The Sales Law Of Conservation

A year or so ago I was at a meeting of NETSEA (New England Technology Sales Executives Association).  The topic was on B2B sales optimization – a key topic in this time of uncertainty.  At one point the conversation turned to an old and true topic — managing the mix of great, merely good, and lame sales reps that you find in most sales organizations. What was stunning to me was that this group of sales managers were rehashing a conversation that has been had over and over again.  It comes down to a fairly simple proposition.

A very few reps will thoroughly thrash the rest of the team on a performance basis.  In a smaller team it may be one rep – always 200% to 400% of quota, year-in/year-out.  You don’t “manage” these gems.  You get them whatever resources they need, when they ask, and you make sure that they get paid.  You ensure that they get the recognition of the CEO and that they get lots of face time with the other leaders in the organization as needed.  You only reign them in if they become disruptive to the organization and negatively impact the performance of others on the team.  Otherwise, you cultivate them and give them the run they need to get the job done.

The solid performers — 90% to 150% of quota consistently — you manage (I won’t go into detail).   The laggards are always there – never getting much beyond 70-80% of quota (or worse).  No matter how well you recruit, somebody has to be at the bottom.  They just lack the necessary sense to put the focus and effort in the right place.  A big mistake many sales managers make is to put a lot of effort into moving the laggards into the middle.  It can be done with some of these people, but the effort is usually pretty high for what is generally a small reward.

One person commented that when they fire an under-performing rep they often give the pipeline to the stars to qualify and close.  I believe this is a mistake.  Not that the stars shouldn’t get the opportunities — it’s just that most of the pipeline of your worst performers is trash.  You don’t want your stars having to waste time re-qualifying deals.   You don’t give the pipeline to your stars – you give them the biggest viable opportunities that really can be closed.   You, or a telesales rep or some other resource needs to weed out the junk first.  And don’t give your middle team the crappy pipeline either.  That’s a quick way to defocus them and help them to miss their quota.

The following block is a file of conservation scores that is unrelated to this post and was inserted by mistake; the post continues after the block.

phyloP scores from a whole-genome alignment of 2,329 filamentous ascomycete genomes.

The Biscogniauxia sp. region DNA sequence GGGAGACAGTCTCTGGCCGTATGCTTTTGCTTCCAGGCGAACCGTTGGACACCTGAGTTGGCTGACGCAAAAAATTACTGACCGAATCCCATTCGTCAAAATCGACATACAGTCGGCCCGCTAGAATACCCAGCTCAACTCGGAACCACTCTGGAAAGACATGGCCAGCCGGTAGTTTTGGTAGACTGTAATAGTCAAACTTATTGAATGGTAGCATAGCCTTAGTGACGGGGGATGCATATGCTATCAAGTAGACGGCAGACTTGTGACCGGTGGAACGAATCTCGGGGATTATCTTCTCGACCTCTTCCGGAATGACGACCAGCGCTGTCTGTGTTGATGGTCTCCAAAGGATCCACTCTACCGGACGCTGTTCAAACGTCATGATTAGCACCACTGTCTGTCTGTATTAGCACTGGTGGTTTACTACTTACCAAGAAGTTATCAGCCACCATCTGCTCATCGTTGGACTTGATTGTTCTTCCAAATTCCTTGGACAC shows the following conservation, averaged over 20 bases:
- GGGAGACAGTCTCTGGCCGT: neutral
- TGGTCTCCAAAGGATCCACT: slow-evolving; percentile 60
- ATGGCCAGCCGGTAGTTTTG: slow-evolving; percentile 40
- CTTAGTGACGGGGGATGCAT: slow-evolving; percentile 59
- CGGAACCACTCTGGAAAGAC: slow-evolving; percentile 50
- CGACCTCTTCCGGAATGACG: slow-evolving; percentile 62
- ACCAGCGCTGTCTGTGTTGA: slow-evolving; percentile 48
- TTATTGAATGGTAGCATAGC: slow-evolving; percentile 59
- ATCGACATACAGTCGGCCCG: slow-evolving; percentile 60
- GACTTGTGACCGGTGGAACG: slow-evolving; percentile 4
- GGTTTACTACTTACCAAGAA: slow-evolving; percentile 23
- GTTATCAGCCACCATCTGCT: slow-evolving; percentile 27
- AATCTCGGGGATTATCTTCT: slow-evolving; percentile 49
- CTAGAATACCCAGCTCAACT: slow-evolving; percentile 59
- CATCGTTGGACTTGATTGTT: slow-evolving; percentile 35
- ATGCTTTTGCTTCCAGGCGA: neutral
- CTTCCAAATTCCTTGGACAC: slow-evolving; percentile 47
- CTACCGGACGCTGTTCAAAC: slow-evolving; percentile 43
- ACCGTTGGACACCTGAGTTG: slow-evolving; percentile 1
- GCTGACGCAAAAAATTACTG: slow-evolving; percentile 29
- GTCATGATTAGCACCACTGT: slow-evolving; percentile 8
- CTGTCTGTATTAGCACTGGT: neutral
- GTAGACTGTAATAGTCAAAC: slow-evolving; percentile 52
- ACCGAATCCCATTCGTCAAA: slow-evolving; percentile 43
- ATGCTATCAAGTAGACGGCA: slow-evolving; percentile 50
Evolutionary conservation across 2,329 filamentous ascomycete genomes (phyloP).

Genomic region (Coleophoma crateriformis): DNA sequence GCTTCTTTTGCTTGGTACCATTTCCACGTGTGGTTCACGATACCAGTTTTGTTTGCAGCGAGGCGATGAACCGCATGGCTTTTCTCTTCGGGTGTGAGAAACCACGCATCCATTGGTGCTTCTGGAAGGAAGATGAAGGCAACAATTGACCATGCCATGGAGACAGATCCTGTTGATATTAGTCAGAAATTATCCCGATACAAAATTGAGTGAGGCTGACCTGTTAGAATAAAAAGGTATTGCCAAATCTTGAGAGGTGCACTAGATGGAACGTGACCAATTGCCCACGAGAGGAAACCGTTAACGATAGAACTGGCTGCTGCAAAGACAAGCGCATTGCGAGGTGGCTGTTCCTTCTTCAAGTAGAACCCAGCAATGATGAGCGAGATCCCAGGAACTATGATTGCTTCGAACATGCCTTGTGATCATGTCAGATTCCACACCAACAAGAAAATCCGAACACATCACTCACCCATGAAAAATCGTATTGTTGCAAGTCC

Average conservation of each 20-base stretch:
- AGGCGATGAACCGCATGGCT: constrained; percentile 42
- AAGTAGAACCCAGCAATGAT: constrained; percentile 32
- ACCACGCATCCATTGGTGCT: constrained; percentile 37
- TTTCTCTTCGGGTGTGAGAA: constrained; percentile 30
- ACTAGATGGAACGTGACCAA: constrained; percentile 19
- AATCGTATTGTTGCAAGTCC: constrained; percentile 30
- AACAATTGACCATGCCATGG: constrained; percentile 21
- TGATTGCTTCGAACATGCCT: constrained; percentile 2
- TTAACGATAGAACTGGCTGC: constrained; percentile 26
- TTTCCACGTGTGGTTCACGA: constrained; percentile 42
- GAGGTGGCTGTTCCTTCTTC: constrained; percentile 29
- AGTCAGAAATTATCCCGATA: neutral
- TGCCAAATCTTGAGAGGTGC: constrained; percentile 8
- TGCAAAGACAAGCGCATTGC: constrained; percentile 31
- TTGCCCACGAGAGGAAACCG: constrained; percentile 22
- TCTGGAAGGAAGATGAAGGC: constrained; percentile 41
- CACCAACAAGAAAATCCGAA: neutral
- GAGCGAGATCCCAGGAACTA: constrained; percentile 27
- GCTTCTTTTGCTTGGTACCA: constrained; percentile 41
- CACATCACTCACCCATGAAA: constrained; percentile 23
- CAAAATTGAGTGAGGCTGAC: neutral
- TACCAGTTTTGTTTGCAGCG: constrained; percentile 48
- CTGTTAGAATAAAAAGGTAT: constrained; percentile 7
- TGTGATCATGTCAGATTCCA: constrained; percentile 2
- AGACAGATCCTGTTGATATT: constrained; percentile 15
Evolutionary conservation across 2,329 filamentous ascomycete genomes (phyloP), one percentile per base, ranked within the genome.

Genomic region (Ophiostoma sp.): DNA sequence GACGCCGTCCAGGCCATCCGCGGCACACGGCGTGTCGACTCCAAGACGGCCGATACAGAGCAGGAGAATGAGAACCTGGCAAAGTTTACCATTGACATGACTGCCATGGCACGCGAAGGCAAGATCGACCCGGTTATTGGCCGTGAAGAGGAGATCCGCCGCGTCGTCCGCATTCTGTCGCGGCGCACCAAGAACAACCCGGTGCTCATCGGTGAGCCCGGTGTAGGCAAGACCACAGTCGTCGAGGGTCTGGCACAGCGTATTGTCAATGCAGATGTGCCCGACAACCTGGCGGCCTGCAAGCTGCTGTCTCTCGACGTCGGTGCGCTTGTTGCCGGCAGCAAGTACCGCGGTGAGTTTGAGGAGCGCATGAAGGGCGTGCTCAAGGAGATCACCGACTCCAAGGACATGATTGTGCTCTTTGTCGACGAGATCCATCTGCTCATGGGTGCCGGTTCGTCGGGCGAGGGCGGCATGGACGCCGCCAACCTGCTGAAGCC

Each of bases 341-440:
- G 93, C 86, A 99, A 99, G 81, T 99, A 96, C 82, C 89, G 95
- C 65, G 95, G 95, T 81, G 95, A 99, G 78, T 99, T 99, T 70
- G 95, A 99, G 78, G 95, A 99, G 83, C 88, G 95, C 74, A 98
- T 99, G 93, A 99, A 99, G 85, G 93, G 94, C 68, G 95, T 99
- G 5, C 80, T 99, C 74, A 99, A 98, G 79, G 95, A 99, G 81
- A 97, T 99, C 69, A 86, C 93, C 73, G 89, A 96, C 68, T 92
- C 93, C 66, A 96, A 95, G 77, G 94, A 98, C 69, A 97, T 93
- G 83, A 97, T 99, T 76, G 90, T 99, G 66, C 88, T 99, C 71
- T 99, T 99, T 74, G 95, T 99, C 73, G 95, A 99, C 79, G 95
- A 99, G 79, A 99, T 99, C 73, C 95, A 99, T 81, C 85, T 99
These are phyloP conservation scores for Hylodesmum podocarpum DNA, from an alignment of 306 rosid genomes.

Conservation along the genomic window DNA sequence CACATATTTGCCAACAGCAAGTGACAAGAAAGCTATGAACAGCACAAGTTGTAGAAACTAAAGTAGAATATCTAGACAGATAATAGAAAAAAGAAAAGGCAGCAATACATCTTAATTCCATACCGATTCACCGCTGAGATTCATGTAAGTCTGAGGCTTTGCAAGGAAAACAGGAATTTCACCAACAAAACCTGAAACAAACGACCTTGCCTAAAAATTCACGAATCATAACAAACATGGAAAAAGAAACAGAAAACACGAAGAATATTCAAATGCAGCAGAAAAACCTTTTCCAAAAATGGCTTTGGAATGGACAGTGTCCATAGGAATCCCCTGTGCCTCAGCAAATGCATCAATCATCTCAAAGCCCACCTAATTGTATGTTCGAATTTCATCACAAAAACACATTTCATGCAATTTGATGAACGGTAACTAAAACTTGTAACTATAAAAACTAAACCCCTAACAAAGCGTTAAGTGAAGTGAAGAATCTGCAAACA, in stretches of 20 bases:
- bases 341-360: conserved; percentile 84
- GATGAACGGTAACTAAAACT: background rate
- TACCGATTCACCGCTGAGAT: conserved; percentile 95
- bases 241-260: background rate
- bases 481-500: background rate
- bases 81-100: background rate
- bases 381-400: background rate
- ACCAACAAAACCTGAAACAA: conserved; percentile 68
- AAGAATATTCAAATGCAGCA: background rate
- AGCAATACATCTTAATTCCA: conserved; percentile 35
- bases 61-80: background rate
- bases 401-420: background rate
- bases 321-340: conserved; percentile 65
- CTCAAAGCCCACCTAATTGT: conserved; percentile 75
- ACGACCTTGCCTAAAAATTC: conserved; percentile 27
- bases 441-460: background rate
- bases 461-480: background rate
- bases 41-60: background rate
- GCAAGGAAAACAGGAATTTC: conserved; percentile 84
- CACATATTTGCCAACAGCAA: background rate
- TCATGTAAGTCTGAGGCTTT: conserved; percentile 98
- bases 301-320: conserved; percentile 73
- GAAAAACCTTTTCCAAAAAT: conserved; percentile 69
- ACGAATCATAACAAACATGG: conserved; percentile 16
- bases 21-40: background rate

I’ll give you an example.  One of the best reps I ever worked with was that good because he was brutal about where he spent his time.   There were deals with a greater than 0% probability – even greater than 50% – that he outright ignored.  Instead, he focused on the biggest deals with 70% or better (in his mind) close probabilities.  Fewer deals in his pipeline, but bigger on average than all the other reps.  Even if his total factored forecast was below other reps, he rarely didn’t beat them.  It was a great example of the Law of Conservation:  time spent on less important deals cannot be reclaimed, it is just transmuted into less time to spend on the better deals.

The answer was easy to see, but hard to apply.  By ignoring many “good” deals and focusing solely on a few “great” deals, he was able to spend far more effort on the deals he pursued – and he won most of them.

This is hard to teach or to get most reps to do.  Any deal with a pulse often gets attention, which makes it less likely that other deals will get the attention necessary to win them.  We all feel we can cover lots of deals and make them work.  The simple fact is that the general rule against being spread to thinly is critical to sales success, but often overlooked.  Filling the pipeline with lots of crap gets your manager off your back – and it should be the opposite.  A big pipeline with lots of deals, where each is a complex sales environment, should be a red flag.  It’s a zero sum game because there are only so many hours in a day.  Time cannot be created – it can only be applied.  Applying time to crappy deals just leaves less time for better deals.

The Sales Law of Conservation:  time cannot be created or destroyed, only transferred between competing priorities.  Improving the quality of your pipeline by finding the best deals and working them more is preferrable to finding more deals and working them less.